Can IBM Reinvent Education? One of America's Computer Giants Takes on the Mission of Transforming How Teachers Teach and Students Learn

By Shapera, Todd | The World and I, December 2002 | Go to article overview
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Can IBM Reinvent Education? One of America's Computer Giants Takes on the Mission of Transforming How Teachers Teach and Students Learn


Shapera, Todd, The World and I


Peggy Walker's trigonometry class in Wellsburg, West Virginia, is working online, figuring out a forensic problem. Describing a hypothetical hiking tragedy, the computer prompts the students to measure the angles of the victims' pelvic arches to determine their sex. They obtain the measuring tools through mouse clicks.

Walker, a teacher for twenty-six years, developed several such multisubject, problem-based lessons using IBM's Learning Village software. She says Web-based lessons can change the learning environment, motivating students when textbooks may leave them uninspired. "When you tell them it's on the computer, they run over to get started," she says. Web-based lessons can also transform teachers into learning coaches instead of merely lecturers; students' roles evolve, too, from passive listening to learning to direct their own learning.

Attempting to apply technology to enhance the way teachers teach and students learn is part of an IBM education initiative that is ambitiously dubbed Reinventing Education. Louis V. Gerstner Jr., former CEO of IBM, seeded the initiative in 1994 by hiring Stanley S. Litow, former deputy chancellor of New York City's Department of Education, to launch the program. To date, IBM has invested approximately $70 million in pilot programs in approximately twenty-one school districts across the United States and in eight countries abroad.

As the name Reinventing Education implies, Gerstner wanted to undertake far more than feel-good, public relations gestures, such as donating surplus computers or giving a few schools a million dollars. IBM was cashstrapped at the time, but Gerstner felt the corporation should bring its impressive research and technology resources to bear to help reform education--the same resources, in fact, that global clients were using to solve their complex business problems.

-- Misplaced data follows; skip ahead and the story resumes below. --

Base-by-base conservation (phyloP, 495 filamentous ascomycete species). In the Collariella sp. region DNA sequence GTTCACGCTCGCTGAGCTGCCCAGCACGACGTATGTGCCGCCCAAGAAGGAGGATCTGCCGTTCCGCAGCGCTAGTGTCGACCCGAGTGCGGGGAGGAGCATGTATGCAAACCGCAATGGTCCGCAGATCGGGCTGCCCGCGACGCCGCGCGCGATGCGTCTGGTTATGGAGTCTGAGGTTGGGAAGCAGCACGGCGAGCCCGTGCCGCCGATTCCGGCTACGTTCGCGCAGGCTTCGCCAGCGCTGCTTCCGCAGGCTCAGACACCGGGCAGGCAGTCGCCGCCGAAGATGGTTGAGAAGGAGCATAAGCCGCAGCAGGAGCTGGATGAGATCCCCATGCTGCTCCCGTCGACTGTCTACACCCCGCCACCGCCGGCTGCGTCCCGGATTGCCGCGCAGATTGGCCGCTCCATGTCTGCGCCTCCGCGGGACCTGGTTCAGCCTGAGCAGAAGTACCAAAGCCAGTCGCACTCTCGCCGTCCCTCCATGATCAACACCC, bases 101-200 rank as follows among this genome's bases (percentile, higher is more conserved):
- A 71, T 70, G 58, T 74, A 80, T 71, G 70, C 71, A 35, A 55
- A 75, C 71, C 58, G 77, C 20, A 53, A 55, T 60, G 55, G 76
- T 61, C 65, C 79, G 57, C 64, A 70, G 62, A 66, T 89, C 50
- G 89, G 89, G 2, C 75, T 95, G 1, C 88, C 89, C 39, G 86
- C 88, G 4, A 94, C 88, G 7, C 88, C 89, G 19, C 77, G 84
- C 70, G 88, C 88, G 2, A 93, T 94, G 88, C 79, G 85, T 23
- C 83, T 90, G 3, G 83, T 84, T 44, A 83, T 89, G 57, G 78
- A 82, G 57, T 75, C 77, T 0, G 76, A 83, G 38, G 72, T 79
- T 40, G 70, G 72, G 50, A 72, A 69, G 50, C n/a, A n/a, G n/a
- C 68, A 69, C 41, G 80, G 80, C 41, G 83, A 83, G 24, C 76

Litow knew that achieving lasting, replicable education reform would be difficult. "The challenge in education hasn't been the ability to create a successful school, or successful education experience for one child. I can take you to New York schools that are crumbling; in the worst circumstances, they are producing dazzling results. What has bedeviled the world is the inability to bring those successes to scale. That is the challenge we have taken on."

Upon his arrival at IBM's Armonk, New York, headquarters, Litow learned that before he could transform education, he had to reinvent corporate philanthropy at IBM. With Gerstner's imprimatur, he argued that IBM's embrace needed to extend beyond traditional, relatively laissez-faire support of arts or civic programs.

"If the goal is real change--developing real solutions to achieve real gains--

IBM's philanthropy has to evolve from being a little box apart from what the corporation does to being enmeshed in everything the company does," he stressed. "The thing that is given away should be as valuable as what our high-paying clients buy from IBM--the technology, talent, and problem-solving ability of IBM."

Even with Gerstner's support, the idea of involving IBM in the morass of public education wasn't an easy sell. "Why invest in a sinkhole, where we could be tarred with that brush," some skeptics asked. (Some still do.) Litow has countered by justifying the work as an investment in the very image IBM seeks to project globally: developing innovative and lasting solutions to tough problems.

Litow found himself busy reinventing relationships externally, too, redefining the way a giant corporation partners with schools. IBM tapped full-time employees from its research centers and assigned them to work side-by-side with administrators and teachers, who were required to invest their time, talent, and resources, as well. In time, classrooms became minilabs for pilot programs that were continually refined. It became a far cry from the heavy-handed, strings-attached approach of, for example, Whittle Communications which once gave thousands of TVs to classrooms but required the kids to watch commercials.

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